Results and Discussion

The data presented in Table 1 show that when certain conditions are created in an organization aimed at supporting their initiative and activity, they are far from being fully demanded by students, i.e. do not become real opportunities for them, as agents of the educational process, to exercise their activity and participation (Table 1).

The questions proposed in the questionnaire made it possible to identify, using the examples of VEO (a college from the Pskov region and a technical school from the Krasnoyarsk Territory), possible factors that may influence the participation of students (Tables 2, 3).

A comparison of tables 2 and 3 shows that students show a higher degree of participation in those areas of the activity that are more interesting to them. College students seem to be more interested in individual and group forms of learning activities (judging by the relatively higher demand for individual projects — 28% of 69.3% (Table 3), as well as a more pronounced interest in forms of work in small groups (Table 2)), and the students of the technical school are more interested in social work and activities related to active communication (holidays, sports, volunteering) (Table 3). The areas of interest of SVE students are also indicated by the higher figures of their participation in various forms of work in comparison with the perceived opportunities for participation (Table 3). It can be seen from these data that the lowest participation opportunity to actual participation ratios, indicative of greater interest in participation, in the case of the college are for individual projects and participation in work teams (opportunity to actual participation ratios of less than 3 and 4, respectively), which, apparently, is more related to educational activity, and in the case of a technical school is more related to social work and the sphere of communication (the ratio of opportunities to real participation is less than 3).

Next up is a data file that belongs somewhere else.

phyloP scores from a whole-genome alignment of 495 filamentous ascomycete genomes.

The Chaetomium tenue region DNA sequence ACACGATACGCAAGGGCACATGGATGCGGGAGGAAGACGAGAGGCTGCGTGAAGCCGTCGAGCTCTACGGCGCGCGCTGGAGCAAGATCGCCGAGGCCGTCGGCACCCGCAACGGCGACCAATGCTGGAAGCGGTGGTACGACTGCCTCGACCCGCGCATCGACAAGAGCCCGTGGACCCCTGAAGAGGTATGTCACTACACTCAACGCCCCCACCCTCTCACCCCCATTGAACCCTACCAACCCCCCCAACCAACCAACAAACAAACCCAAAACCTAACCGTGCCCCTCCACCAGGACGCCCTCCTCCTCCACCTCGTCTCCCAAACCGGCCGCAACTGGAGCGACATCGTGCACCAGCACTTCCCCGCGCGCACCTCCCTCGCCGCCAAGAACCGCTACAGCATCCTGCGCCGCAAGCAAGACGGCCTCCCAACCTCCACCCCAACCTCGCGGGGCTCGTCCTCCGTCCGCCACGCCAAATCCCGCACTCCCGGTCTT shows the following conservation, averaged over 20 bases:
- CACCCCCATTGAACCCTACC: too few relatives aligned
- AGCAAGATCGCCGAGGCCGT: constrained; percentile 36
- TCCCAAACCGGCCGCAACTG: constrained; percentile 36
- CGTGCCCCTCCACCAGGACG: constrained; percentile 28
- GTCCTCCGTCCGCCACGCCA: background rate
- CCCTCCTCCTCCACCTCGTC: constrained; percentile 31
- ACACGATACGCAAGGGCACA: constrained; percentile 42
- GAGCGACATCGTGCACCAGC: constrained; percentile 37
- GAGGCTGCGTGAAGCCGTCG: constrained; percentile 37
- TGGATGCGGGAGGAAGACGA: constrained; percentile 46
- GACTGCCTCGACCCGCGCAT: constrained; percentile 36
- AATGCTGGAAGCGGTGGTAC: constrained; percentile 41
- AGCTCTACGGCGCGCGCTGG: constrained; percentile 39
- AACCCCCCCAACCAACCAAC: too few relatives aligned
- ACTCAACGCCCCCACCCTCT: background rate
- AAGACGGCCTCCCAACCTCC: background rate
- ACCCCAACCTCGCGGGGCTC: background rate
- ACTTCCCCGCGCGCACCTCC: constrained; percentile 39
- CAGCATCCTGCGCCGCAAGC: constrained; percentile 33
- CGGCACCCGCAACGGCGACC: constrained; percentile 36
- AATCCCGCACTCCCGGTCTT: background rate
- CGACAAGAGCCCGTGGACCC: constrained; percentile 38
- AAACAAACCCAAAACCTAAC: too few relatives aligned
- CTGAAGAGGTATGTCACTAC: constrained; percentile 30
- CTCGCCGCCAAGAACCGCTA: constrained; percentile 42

Thus, it can be noted that in the organization of various forms of participation, it is necessary to correlate them with the interests of students. This requires the involvement of students in the planning of their educational trajectory, which includes activities to realize their interests and difficulties, as well as ways to implement and overcome them. However, the proportion of students participating in such planning, both in the entire sample (13.8%) (Table 1), and in college (11.1%) and technical school (17.6%) (Table 3), is small.